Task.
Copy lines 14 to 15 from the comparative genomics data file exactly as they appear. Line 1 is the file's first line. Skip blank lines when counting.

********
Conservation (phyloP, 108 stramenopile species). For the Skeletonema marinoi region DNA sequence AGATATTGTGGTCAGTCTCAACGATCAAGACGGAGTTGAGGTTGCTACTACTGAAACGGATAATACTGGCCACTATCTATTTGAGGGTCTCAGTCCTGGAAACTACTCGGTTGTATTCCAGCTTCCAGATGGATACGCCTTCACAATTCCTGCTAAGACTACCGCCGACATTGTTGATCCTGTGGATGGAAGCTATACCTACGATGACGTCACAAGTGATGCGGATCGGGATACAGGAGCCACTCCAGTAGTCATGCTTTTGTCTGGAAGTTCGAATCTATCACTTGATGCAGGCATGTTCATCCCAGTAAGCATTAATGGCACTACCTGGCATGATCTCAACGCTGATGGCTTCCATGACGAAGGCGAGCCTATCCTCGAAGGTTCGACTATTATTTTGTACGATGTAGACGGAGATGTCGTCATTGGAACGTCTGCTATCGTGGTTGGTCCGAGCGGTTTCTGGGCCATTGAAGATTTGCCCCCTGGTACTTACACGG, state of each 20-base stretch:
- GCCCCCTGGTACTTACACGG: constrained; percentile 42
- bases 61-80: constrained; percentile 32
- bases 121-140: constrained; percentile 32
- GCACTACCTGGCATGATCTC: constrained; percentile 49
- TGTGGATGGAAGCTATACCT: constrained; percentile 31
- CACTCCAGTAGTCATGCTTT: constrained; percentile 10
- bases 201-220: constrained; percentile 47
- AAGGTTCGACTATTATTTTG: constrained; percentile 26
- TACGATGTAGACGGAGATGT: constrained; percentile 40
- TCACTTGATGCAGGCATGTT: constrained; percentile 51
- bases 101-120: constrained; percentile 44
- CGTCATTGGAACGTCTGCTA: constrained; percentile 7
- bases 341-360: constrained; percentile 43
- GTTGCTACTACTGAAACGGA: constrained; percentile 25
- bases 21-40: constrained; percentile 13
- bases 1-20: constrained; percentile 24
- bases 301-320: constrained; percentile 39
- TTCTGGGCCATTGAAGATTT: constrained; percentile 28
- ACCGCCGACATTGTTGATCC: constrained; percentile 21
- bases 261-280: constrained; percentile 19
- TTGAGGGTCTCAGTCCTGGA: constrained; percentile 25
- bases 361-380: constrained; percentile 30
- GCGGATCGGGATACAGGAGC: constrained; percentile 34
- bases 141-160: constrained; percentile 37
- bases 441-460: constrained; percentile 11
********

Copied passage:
- bases 341-360: constrained; percentile 43
- GTTGCTACTACTGAAACGGA: constrained; percentile 25